A Tradition of Giving
By Christine Thomas
One of Margie Atherton ’69 Newell’s most joyful childhood memories is walking back to the Winne Units from the cafeteria in bare feet, splashing through puddles, rain or shine. “I remember so well that we didn’t have to wear shoes until sixth grade,” she says. “I loved the great outdoors and that Punahou allowed that.”
From freely roaming the playgrounds and open spaces, to learning the history of the Lily Pond, to participating in May Day, as well as taking art and dance classes, Margie (as she prefers to be called) found herself connected with all that was offered on campus. She even found her calling as a special education teacher through a school field trip. “Punahou had so much to offer above and beyond the classroom,” she says, adding that she was on the gymnastic and synchronized swimming teams while in the Academy. “Even the buildings weren’t just buildings. They had names and they had meanings and history within themselves. Other people I’ve met on the mainland don’t seem to have that connection to every physical part of their school.”
Her family also has a very deep and longstanding bond to Punahou. Her father, Alexander “Pug” Atherton ’30, attended the School, and although her mother, LeBurta Gates ’35 Atherton, was from Colorado, she attended Punahou for four spring semesters after her family began living part-time in Hawai‘i. Margie and her siblings recently discovered their mother’s diaries, with entries revealing her excitement about returning each year to the Academy.
Along with Punahou being integral, giving has long been paramount to the family. Her Atherton grandparents were instrumental in establishing the Atherton Family Foundation, one of Hawai‘i’s largest charitable foundations. Her Gates grandparents and granduncle established the Gates Foundation in Colorado in 1946, which today, as the Gates Family Foundation, focuses its philanthropy on Colorado communities. “All of our grandparents were very philanthropic, and of course, they passed that on to their children,” Margie says. “They believed in giving back to their community because they felt their communities were important and wanted to watch them thrive.”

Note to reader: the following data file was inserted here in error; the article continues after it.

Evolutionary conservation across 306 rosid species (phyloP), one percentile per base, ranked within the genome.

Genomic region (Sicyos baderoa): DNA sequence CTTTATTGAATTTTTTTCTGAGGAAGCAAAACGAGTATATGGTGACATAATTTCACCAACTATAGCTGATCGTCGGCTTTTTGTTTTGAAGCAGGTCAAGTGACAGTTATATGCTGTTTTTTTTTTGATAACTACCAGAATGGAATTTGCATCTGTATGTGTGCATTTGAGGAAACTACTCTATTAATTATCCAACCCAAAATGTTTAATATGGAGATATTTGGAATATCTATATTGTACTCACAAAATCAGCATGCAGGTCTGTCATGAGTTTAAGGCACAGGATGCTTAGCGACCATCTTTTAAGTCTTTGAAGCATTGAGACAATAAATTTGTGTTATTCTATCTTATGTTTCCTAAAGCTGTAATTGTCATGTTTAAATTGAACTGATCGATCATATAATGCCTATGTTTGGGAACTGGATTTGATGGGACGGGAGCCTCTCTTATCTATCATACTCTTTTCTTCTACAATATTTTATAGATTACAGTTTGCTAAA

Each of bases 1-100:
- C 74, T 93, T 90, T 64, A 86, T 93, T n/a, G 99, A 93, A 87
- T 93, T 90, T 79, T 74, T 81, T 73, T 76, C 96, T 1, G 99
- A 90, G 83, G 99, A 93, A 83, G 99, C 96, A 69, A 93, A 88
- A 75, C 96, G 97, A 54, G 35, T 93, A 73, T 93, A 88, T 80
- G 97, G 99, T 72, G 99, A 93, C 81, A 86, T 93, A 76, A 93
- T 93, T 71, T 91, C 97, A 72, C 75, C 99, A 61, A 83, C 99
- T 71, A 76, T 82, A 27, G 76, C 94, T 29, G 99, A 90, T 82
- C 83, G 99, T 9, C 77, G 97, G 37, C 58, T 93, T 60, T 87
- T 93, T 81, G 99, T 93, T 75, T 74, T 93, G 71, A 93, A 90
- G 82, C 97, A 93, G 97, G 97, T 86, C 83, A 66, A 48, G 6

Her parents believed in supporting education, which helps people move forward and make a difference in the world. To honor their parents, family history and values, ancestral missionary connection (via Amos Starr and Juliette Cooke), as well as their appreciation to Punahou for helping them find their purpose, Margie joined her sister, Balbi Atherton ’63 Brooks, and brother, Frank Cooke Atherton II ’66, to create an endowed financial aid fund at Punahou in their parents’ name. The fund will exist in perpetuity and provide at least two students each school year with financial assistance to transfer to Punahou and embark on a new educational path.
“It makes you feel good to make a gift like this. I don’t need any more, and I can’t take it with me,” Brooks says. “Somebody along the line will be very grateful to have been given this chance, and I’ll be happy that they are. A good education is something that follows you the rest of your life.”
Margie added that the impetus for the gift was to offer students the opportunity to experience Punahou. “Our roots go way, way, way back here,” she says. “When our dad passed away, we wanted to do something for Punahou in his name, but didn’t act on it. Once our mother passed, we knew we could make a bigger impact doing that in both their names.”
This summer, Margie returned to Hawai‘i from her longtime home in Long Beach, California, to attend her Class of 1969 50th Reunion, reconnecting with classmates and revisiting her past. As co-chair of the Class of ’69 gift committee, she personally contributed to the Class of ’69 scholarship fund, which supports the School’s financial aid program. She also donated toward the completion of the Sidney and Minnie Kosasa Community for Grades 2 – 5. “Education and how students learn is changing,” she says. “Punahou has always been on the cutting edge, and I support that. It might be a small piece into a large bucket, but every little bit is going to help.”